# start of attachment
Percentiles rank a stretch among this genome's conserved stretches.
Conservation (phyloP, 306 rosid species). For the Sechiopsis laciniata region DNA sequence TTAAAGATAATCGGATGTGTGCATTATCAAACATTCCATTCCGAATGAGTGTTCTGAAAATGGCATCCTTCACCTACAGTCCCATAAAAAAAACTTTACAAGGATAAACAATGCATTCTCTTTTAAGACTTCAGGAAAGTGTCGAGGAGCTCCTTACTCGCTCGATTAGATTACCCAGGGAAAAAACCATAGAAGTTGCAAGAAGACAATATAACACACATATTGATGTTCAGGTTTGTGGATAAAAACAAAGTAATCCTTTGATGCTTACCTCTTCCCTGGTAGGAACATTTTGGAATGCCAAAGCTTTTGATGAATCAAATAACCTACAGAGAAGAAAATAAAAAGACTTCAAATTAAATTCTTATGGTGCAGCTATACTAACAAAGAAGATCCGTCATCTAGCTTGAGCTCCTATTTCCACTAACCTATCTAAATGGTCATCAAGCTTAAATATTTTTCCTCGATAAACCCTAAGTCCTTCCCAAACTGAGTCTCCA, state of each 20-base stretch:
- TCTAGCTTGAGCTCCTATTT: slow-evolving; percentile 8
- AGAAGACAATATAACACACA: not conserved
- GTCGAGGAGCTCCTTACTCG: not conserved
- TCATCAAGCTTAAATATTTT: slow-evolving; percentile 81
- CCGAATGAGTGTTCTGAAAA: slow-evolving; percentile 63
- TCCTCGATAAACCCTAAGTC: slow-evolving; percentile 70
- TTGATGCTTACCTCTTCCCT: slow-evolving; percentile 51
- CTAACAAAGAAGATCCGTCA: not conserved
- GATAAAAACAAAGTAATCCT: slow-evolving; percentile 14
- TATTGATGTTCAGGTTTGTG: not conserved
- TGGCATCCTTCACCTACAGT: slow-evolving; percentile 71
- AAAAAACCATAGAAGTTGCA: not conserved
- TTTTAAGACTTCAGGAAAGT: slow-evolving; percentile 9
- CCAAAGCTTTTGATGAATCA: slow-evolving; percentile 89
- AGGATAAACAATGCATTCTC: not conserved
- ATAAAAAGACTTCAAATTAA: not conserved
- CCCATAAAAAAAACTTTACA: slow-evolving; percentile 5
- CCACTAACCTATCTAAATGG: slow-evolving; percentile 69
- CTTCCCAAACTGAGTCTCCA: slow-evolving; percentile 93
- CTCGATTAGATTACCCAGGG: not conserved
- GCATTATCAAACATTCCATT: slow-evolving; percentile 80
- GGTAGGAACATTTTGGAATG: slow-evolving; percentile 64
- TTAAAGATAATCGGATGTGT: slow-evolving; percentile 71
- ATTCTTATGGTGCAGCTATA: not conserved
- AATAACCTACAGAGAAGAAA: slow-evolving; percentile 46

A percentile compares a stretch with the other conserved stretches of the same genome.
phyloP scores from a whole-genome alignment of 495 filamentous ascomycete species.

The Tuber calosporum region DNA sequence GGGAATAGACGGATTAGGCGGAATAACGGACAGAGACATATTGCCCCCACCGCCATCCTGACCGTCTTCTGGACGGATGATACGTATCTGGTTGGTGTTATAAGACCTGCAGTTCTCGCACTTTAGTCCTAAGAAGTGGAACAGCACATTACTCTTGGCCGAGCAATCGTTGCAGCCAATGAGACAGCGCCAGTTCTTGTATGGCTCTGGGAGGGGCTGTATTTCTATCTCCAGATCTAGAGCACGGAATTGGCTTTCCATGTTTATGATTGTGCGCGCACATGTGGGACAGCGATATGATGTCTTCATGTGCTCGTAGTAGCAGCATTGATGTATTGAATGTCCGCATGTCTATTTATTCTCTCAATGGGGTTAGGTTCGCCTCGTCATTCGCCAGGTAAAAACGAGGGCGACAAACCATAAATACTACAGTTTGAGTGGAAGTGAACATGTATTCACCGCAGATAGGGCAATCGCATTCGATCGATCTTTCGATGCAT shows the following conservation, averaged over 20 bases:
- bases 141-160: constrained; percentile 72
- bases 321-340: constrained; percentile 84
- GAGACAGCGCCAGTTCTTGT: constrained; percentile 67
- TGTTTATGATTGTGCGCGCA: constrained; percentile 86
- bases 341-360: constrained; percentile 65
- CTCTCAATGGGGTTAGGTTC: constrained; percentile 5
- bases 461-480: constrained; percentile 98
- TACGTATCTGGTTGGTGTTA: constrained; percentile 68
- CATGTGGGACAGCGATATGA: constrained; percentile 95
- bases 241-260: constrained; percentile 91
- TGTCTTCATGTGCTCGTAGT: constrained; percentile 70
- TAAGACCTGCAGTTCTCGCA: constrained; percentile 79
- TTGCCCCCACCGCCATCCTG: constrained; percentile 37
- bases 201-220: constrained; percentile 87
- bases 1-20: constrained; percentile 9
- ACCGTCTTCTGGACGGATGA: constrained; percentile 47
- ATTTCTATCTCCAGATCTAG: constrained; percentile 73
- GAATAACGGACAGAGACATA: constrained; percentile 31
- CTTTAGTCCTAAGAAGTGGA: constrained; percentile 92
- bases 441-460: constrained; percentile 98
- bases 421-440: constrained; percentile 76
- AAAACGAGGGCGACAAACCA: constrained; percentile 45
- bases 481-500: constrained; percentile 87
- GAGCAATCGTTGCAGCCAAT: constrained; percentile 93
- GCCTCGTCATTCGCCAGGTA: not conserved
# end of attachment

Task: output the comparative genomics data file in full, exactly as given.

Percentiles rank a stretch among this genome's conserved stretches.
Conservation (phyloP, 306 rosid species). For the Sechiopsis laciniata region DNA sequence TTAAAGATAATCGGATGTGTGCATTATCAAACATTCCATTCCGAATGAGTGTTCTGAAAATGGCATCCTTCACCTACAGTCCCATAAAAAAAACTTTACAAGGATAAACAATGCATTCTCTTTTAAGACTTCAGGAAAGTGTCGAGGAGCTCCTTACTCGCTCGATTAGATTACCCAGGGAAAAAACCATAGAAGTTGCAAGAAGACAATATAACACACATATTGATGTTCAGGTTTGTGGATAAAAACAAAGTAATCCTTTGATGCTTACCTCTTCCCTGGTAGGAACATTTTGGAATGCCAAAGCTTTTGATGAATCAAATAACCTACAGAGAAGAAAATAAAAAGACTTCAAATTAAATTCTTATGGTGCAGCTATACTAACAAAGAAGATCCGTCATCTAGCTTGAGCTCCTATTTCCACTAACCTATCTAAATGGTCATCAAGCTTAAATATTTTTCCTCGATAAACCCTAAGTCCTTCCCAAACTGAGTCTCCA, state of each 20-base stretch:
- TCTAGCTTGAGCTCCTATTT: slow-evolving; percentile 8
- AGAAGACAATATAACACACA: not conserved
- GTCGAGGAGCTCCTTACTCG: not conserved
- TCATCAAGCTTAAATATTTT: slow-evolving; percentile 81
- CCGAATGAGTGTTCTGAAAA: slow-evolving; percentile 63
- TCCTCGATAAACCCTAAGTC: slow-evolving; percentile 70
- TTGATGCTTACCTCTTCCCT: slow-evolving; percentile 51
- CTAACAAAGAAGATCCGTCA: not conserved
- GATAAAAACAAAGTAATCCT: slow-evolving; percentile 14
- TATTGATGTTCAGGTTTGTG: not conserved
- TGGCATCCTTCACCTACAGT: slow-evolving; percentile 71
- AAAAAACCATAGAAGTTGCA: not conserved
- TTTTAAGACTTCAGGAAAGT: slow-evolving; percentile 9
- CCAAAGCTTTTGATGAATCA: slow-evolving; percentile 89
- AGGATAAACAATGCATTCTC: not conserved
- ATAAAAAGACTTCAAATTAA: not conserved
- CCCATAAAAAAAACTTTACA: slow-evolving; percentile 5
- CCACTAACCTATCTAAATGG: slow-evolving; percentile 69
- CTTCCCAAACTGAGTCTCCA: slow-evolving; percentile 93
- CTCGATTAGATTACCCAGGG: not conserved
- GCATTATCAAACATTCCATT: slow-evolving; percentile 80
- GGTAGGAACATTTTGGAATG: slow-evolving; percentile 64
- TTAAAGATAATCGGATGTGT: slow-evolving; percentile 71
- ATTCTTATGGTGCAGCTATA: not conserved
- AATAACCTACAGAGAAGAAA: slow-evolving; percentile 46

A percentile compares a stretch with the other conserved stretches of the same genome.
phyloP scores from a whole-genome alignment of 495 filamentous ascomycete species.

The Tuber calosporum region DNA sequence GGGAATAGACGGATTAGGCGGAATAACGGACAGAGACATATTGCCCCCACCGCCATCCTGACCGTCTTCTGGACGGATGATACGTATCTGGTTGGTGTTATAAGACCTGCAGTTCTCGCACTTTAGTCCTAAGAAGTGGAACAGCACATTACTCTTGGCCGAGCAATCGTTGCAGCCAATGAGACAGCGCCAGTTCTTGTATGGCTCTGGGAGGGGCTGTATTTCTATCTCCAGATCTAGAGCACGGAATTGGCTTTCCATGTTTATGATTGTGCGCGCACATGTGGGACAGCGATATGATGTCTTCATGTGCTCGTAGTAGCAGCATTGATGTATTGAATGTCCGCATGTCTATTTATTCTCTCAATGGGGTTAGGTTCGCCTCGTCATTCGCCAGGTAAAAACGAGGGCGACAAACCATAAATACTACAGTTTGAGTGGAAGTGAACATGTATTCACCGCAGATAGGGCAATCGCATTCGATCGATCTTTCGATGCAT shows the following conservation, averaged over 20 bases:
- bases 141-160: constrained; percentile 72
- bases 321-340: constrained; percentile 84
- GAGACAGCGCCAGTTCTTGT: constrained; percentile 67
- TGTTTATGATTGTGCGCGCA: constrained; percentile 86
- bases 341-360: constrained; percentile 65
- CTCTCAATGGGGTTAGGTTC: constrained; percentile 5
- bases 461-480: constrained; percentile 98
- TACGTATCTGGTTGGTGTTA: constrained; percentile 68
- CATGTGGGACAGCGATATGA: constrained; percentile 95
- bases 241-260: constrained; percentile 91
- TGTCTTCATGTGCTCGTAGT: constrained; percentile 70
- TAAGACCTGCAGTTCTCGCA: constrained; percentile 79
- TTGCCCCCACCGCCATCCTG: constrained; percentile 37
- bases 201-220: constrained; percentile 87
- bases 1-20: constrained; percentile 9
- ACCGTCTTCTGGACGGATGA: constrained; percentile 47
- ATTTCTATCTCCAGATCTAG: constrained; percentile 73
- GAATAACGGACAGAGACATA: constrained; percentile 31
- CTTTAGTCCTAAGAAGTGGA: constrained; percentile 92
- bases 441-460: constrained; percentile 98
- bases 421-440: constrained; percentile 76
- AAAACGAGGGCGACAAACCA: constrained; percentile 45
- bases 481-500: constrained; percentile 87
- GAGCAATCGTTGCAGCCAAT: constrained; percentile 93
- GCCTCGTCATTCGCCAGGTA: not conserved